Last updated Sunday 9.49am

The Yes campaign for spring hunting has won the referendum and SHout has conceded defeat.

The Yes camp appears to have won between 51% and 52% of the vote. 

SHout spokesman Saviour Balzan said the result was close but it was clear that the Yes camp had won. He thanked supporters and said the result would be respected.

He said the result did not change the fact that the young generation was overwhelming against hunting. 'No' had tried to act as a catalyst for change and their work as individuals to raise awareness would not stop.

The FKNK hunters' federation has not yet declared victory and has appealed for calm.

Malta’s first abrogative referendum attracted 75 per cent of voters yesterday – meeting the 50-per-cent-plus-one threshold.

Surveys conducted during the campaign consistently put the No camp ahead; however, the Yes camp picked up the pace in the last week.

Party insiders privy to the country’s polling systems were last night unable to predict the referendum result. Turnout appeared to be heavier in areas having a strong proportion of hunters giving the Yes campaign reason  to hope for a positive performance.

The sorting of votes started at 9am and first indications of the outcome will be known shortly after. Birdlife, which led the No camp, has scheduled a press conference for 1 pm.


Turnout yesterday was highest in the fifth, sixth and 13th districts (81 per cent) and lowest in the first and third districts (68 per cent). The fifth district includes Birzebbugia, Marsaxlokk and smaller localities; the sixth includes Qormi, Siggiewi and Luqa and the 13th district is Gozo. The first district is Valletta, Floriana and the third is Zejtun, M'scala and part of Fgura

Turnout was 69 per cent in the second district (Cottonera) and 12th district (incl Mellieha, St Paul's Bay), 70 per cent in the 10th (incl Sliema, St Julian's), 71 per cent in the ninth (incl San Gwann, Msida, Gharghur), 72 per cent in the eighth (incl Birkirkara, Iklin), 74 per cent in the fourth (incl Paola, Gudja, and Tarxien), 76 per cent in the seventh (Zebbug, Mgarr, Rabat) , 80 per cent in the 11th (Mosta, Balzan, Attard).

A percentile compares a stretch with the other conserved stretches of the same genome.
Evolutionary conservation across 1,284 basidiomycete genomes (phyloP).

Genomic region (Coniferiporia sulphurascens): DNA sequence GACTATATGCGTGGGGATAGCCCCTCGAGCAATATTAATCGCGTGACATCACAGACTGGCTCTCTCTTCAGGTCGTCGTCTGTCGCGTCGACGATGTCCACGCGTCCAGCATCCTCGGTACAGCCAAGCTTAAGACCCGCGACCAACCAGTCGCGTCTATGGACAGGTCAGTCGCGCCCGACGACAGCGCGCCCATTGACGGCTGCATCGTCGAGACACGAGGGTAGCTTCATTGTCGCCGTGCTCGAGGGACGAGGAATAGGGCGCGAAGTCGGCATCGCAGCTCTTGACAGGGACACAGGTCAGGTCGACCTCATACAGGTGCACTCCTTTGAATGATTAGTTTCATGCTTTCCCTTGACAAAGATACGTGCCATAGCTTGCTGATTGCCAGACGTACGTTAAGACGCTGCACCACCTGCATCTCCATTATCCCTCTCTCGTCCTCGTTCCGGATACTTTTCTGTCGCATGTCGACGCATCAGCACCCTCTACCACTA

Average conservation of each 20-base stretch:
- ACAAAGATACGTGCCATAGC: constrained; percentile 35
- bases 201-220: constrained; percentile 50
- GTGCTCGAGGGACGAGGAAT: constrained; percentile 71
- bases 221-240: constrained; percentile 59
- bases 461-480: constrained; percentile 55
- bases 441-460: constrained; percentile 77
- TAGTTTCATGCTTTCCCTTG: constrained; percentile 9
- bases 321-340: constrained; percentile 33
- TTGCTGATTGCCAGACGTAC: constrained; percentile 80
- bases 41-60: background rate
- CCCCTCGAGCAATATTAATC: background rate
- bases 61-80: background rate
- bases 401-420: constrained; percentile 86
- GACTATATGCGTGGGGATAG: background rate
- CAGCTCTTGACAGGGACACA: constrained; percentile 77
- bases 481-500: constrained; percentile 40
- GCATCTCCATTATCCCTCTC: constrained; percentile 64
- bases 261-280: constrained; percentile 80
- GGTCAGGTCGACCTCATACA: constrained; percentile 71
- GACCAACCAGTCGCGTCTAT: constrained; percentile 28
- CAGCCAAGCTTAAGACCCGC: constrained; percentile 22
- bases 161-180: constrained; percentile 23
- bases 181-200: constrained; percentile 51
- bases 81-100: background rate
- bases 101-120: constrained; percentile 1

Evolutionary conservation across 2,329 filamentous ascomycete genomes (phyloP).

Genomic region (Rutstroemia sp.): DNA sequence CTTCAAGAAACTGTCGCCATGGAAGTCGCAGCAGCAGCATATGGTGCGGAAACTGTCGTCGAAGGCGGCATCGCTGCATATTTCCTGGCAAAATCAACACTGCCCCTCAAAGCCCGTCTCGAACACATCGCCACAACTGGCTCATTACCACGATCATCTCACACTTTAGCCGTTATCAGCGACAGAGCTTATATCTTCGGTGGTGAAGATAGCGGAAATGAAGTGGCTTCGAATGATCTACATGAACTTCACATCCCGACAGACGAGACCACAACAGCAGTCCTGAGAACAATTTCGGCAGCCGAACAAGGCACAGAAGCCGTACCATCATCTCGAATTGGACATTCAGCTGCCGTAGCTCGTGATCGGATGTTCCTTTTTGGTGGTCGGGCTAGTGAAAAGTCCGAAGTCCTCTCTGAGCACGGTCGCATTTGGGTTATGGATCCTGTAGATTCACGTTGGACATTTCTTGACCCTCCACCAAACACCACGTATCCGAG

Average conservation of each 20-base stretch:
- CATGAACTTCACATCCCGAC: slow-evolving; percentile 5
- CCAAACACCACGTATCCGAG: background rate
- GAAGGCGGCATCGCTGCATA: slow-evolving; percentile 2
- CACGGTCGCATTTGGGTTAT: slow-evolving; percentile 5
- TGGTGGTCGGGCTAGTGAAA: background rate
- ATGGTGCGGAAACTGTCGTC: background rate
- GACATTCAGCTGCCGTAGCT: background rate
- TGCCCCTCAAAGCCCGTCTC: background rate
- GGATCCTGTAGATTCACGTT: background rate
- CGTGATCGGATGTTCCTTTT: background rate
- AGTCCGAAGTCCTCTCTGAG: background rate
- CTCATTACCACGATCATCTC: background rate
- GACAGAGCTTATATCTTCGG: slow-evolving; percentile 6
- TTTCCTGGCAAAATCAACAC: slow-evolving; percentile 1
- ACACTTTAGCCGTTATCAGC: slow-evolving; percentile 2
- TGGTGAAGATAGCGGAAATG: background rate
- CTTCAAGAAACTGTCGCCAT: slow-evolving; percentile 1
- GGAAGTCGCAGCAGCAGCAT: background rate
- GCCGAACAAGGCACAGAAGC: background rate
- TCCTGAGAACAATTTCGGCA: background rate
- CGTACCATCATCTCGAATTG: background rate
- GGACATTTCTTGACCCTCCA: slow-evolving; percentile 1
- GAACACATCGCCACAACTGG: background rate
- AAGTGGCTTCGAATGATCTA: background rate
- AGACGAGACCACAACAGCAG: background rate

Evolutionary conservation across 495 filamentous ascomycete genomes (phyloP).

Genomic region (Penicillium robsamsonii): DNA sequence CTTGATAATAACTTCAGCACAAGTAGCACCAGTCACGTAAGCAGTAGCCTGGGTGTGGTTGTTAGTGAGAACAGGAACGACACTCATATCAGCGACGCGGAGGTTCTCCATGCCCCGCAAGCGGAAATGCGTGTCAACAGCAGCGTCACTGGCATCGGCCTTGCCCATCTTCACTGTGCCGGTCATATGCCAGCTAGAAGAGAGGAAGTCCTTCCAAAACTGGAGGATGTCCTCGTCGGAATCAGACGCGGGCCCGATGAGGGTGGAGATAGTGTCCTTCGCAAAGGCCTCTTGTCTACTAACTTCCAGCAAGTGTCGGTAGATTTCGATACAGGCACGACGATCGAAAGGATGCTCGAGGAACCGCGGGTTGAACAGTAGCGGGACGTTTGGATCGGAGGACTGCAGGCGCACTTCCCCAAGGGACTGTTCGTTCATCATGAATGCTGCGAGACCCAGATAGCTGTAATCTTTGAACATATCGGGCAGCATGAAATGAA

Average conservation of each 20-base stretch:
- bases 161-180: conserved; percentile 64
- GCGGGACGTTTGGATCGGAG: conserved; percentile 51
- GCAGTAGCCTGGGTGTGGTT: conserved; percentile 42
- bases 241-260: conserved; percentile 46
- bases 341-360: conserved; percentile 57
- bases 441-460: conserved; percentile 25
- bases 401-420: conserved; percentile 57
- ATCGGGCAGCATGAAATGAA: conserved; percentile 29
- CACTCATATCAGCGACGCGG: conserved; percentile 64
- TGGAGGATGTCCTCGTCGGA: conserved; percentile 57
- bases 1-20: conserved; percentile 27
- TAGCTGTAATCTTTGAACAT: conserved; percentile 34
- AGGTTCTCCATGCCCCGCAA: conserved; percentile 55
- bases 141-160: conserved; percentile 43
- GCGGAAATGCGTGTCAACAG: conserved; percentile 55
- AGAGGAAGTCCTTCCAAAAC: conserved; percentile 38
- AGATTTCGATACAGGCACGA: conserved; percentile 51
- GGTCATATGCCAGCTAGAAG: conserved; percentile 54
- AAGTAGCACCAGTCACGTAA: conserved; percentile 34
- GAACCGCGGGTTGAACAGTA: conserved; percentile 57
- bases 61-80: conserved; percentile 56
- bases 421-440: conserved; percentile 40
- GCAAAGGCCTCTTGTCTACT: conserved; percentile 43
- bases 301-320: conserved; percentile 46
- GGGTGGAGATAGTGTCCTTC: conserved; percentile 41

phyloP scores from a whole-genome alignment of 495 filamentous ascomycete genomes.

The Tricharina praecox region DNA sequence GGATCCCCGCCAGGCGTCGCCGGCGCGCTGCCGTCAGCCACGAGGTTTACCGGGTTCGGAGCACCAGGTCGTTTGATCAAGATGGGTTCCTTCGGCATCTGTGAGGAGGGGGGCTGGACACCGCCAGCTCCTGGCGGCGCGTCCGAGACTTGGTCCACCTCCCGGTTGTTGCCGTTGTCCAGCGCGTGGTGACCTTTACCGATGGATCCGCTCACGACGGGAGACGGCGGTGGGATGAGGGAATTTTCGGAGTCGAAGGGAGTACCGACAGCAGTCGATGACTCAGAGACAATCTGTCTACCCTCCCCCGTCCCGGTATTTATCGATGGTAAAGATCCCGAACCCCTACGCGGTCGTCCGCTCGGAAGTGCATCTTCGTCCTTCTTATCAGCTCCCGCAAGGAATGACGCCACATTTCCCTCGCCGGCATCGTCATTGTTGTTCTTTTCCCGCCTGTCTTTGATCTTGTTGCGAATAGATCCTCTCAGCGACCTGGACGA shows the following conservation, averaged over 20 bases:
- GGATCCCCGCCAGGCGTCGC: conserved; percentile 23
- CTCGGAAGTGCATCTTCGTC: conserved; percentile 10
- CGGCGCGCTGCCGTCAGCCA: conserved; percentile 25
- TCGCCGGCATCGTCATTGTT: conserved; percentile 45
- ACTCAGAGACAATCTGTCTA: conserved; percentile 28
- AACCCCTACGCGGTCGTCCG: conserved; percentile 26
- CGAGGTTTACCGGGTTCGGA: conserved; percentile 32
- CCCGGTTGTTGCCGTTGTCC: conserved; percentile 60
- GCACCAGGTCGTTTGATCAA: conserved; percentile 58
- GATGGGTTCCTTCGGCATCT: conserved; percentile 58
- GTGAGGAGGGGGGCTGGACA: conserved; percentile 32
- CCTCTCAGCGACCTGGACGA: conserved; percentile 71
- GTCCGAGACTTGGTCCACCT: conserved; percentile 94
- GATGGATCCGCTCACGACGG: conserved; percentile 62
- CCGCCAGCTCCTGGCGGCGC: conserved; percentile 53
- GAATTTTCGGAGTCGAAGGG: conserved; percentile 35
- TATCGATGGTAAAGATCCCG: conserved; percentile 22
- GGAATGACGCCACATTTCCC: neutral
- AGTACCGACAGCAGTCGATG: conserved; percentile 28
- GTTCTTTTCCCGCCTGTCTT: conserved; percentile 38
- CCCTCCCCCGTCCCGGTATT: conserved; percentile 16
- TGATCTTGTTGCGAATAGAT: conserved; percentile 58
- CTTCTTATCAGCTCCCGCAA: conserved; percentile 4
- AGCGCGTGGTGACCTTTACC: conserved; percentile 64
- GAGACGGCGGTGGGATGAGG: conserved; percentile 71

The vote followed a campaign that was the result a long process in which 41,000 people signed a petition calling for the referendum and a decision to hold the referendum was then taken by the Constitutional Court.

Turnout was three per cent higher than that in the referendum on divorce four years ago.

Sorting of votes starts at 9am. Vote counting will take place at the former trade fair grounds in Naxxar which is ringed by security provided by the AFM and the police.

A heavy police presence at the counting hall.A heavy police presence at the counting hall.

If the Yes wins, the law will remain as is and the spring hunting season will open. If No wins, no hunting in spring will take place.

In a statement after polling closed this evening, hunters' federation president Lino Farrugia thanked all involved in the Yes campaign. He also thanked all the people of Malta and Gozo.

In another statement the Spring Hunting Out campaign (SHout) thanked all voters in the referendum. 


Several minor incidents of people being approached as they were going to vote were reported.

At a polling station in Paola, the police had to intervene following an argument between two men. The police said the argument was not related to the elections or referendum.